Rather than starting their first semester with introductory, survey classes, freshmen who have enough credit and pre-requisite experience are choosing to take 3000 level electives or to begin their required major classes.

Laura Dowd, the coordinator of Academic Advising, said although it does not happen often, if freshmen come in with enough Advance Placement credit or the pre-requisites, they have the option to take an upper-level course.

In general, Dowd says most freshmen are better off taking upper level language courses more than any other higher level class.

“A student with a foreign language AP credit can probably handle the first 3000 level foreign language class, but some would find it harder than they expect,” she said. “I don’t think freshmen can easily handle the workload of an upper level history class or English class, and they most likely wouldn’t be eligible for an upper level science or math class.”

Devon Griger, a freshman International Affairs and English major from Perry, took two 3000 level courses, introduction to comparative politics and honors theatre script analysis, her first semester. Although the upper-level classes were more difficult, she enjoyed the challenges the courses gave her, she said.

“For the first time in my life, I actually had to learn how to study,” she said. “I really had to think more and understand the material rather than just learning facts. It’s made me a better student because I now know I can handle the workload of more intense courses.”

Even though the challenge of the high level courses was exciting for Griger, she said at times, it was clear she was not on the same playing field as the older students.

“I was the only freshman in my international affairs class, so I felt that the older students, who have taken more classes in their major already, had a much wider knowledge base than I did,” she said. “It was intimidating. They were already used to the college experience when I clearly wasn’t.”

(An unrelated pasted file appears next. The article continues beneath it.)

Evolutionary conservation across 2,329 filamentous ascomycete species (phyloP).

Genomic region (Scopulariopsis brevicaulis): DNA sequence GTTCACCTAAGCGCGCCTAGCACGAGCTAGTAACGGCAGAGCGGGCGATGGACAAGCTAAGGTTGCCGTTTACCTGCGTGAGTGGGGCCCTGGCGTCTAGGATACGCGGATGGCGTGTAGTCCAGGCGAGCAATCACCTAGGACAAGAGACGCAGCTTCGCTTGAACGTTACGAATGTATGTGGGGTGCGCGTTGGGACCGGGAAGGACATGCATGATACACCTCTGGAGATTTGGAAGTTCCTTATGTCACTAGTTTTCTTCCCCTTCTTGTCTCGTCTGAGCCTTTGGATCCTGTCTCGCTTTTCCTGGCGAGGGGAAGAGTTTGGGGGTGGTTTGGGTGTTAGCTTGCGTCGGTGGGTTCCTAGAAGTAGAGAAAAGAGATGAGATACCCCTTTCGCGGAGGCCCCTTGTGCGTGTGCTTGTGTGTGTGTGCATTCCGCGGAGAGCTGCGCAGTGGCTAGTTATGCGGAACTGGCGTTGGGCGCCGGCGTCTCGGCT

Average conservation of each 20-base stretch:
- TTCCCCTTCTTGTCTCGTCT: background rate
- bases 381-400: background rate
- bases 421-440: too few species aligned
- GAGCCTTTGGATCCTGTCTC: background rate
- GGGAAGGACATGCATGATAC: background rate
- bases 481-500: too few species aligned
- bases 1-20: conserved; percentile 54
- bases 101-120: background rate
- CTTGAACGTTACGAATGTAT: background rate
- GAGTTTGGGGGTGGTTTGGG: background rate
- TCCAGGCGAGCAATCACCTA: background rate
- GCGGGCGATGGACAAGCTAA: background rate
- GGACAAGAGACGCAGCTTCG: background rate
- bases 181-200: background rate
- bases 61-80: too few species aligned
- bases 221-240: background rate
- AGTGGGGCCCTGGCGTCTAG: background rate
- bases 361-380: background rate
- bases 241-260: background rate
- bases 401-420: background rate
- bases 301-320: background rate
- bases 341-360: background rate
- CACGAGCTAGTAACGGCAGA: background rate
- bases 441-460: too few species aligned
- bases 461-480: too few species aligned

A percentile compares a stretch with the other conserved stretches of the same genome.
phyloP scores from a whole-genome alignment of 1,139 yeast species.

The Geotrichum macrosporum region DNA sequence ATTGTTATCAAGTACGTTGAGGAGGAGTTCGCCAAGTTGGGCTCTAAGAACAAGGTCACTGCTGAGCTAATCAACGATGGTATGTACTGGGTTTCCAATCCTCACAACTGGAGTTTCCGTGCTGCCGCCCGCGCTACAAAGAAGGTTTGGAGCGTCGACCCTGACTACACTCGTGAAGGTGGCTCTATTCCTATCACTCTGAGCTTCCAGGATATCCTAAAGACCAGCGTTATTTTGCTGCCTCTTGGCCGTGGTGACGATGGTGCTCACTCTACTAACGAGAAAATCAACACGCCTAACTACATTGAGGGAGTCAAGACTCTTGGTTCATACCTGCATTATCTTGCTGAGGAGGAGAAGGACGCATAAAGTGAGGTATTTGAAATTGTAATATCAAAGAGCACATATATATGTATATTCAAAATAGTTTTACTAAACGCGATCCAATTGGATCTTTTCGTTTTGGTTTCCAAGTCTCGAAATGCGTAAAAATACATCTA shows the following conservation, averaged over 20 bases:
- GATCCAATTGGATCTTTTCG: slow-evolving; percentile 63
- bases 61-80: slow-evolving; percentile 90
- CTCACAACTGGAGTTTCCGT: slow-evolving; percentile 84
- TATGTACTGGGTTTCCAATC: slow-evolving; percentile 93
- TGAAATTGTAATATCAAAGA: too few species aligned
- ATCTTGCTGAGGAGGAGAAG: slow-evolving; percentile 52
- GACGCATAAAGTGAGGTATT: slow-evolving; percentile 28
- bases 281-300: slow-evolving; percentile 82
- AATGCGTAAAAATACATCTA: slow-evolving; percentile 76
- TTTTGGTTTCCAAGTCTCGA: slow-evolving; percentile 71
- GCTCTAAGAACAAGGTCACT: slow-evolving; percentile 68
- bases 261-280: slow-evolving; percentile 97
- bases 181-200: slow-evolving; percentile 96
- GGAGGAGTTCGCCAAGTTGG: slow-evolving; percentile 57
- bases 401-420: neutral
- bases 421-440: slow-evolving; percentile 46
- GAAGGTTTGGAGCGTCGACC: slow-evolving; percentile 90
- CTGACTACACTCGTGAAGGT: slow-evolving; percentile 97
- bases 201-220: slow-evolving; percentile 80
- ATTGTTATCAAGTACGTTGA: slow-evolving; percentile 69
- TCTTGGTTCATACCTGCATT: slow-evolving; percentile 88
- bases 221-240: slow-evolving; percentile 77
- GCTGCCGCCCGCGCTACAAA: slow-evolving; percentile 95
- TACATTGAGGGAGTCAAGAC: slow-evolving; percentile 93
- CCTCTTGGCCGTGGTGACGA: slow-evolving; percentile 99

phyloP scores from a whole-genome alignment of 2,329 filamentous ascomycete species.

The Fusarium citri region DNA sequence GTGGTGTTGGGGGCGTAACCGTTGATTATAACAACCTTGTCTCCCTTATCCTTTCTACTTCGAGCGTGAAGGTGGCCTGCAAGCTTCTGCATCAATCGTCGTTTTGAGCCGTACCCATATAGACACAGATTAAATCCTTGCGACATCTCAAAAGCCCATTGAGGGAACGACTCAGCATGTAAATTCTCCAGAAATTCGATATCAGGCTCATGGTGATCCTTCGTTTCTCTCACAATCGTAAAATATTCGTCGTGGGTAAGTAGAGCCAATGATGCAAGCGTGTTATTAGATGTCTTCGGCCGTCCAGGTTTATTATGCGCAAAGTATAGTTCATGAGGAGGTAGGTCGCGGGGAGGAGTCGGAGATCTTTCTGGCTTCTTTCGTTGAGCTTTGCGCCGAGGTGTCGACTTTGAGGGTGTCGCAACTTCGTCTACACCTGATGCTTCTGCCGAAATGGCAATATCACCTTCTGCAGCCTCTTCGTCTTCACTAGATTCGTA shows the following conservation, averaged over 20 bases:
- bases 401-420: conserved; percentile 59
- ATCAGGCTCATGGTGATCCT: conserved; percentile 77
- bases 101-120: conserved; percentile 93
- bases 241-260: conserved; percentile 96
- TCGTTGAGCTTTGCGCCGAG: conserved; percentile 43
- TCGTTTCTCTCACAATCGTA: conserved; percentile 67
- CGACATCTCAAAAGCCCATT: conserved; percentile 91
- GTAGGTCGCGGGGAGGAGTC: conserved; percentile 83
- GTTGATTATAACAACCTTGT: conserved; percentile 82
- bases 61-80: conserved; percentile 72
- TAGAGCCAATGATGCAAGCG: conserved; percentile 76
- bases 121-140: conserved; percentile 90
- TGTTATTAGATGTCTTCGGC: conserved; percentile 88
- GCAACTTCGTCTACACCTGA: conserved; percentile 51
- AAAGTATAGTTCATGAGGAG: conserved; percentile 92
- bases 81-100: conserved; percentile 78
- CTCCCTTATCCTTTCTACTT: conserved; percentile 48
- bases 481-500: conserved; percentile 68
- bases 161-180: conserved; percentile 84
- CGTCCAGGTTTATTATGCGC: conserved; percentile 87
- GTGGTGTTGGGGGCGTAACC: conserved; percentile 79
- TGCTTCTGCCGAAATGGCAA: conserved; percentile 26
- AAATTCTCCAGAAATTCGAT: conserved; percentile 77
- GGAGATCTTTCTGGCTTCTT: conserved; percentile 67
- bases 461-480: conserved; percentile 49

Maria Cox, a freshman English major from Peachtree City, said her 3000 level class was by far the most difficult, but the most rewarding.

“[Script Analysis] was my lowest grade first semester,” Cox said. “However, at the end of the semester, I was incredibly proud of the effort I made and the success I achieved.”

When choosing whether to take the upper-level courses, both Griger and Cox said their advisers had the most influence on them.

“Honestly, all of my high school teachers and older friends told me not to start with [the upper-level] classes,” Griger said. “But my adviser told me that since I already had credit from my pre-requisite class, I should just get into my major, which sounded like a great idea.”

However, despite the achieved pre-requisites, it didn’t occur to Griger how difficult the 3000 level courses would be, which she wished she knew before taking the class.

“My adviser should have made it more clear that upper-level courses require more time and more focus than intro level classes,” she said. “I wish he had helped me piece together my schedule more so that I hadn’t been overwhelmed.”

When deciding whether to take a high level course, freshmen should know what to expect before they sign up on OASIS, Cox said.

“Only after receiving the syllabus should you decide whether to take the class,” she said. “You should only be taking the class if you’re genuinely interested in the material because that interest is what makes the class worthwhile.”

Dowd said students should only accept the challenge if they believe they are prepared and willing to put in the effort the upper level-classes require.

“[Proficient freshmen] will do fine in an upper-level class if they qualify to take it and if they are serious, dedicated and diligent students,” Dowd said.

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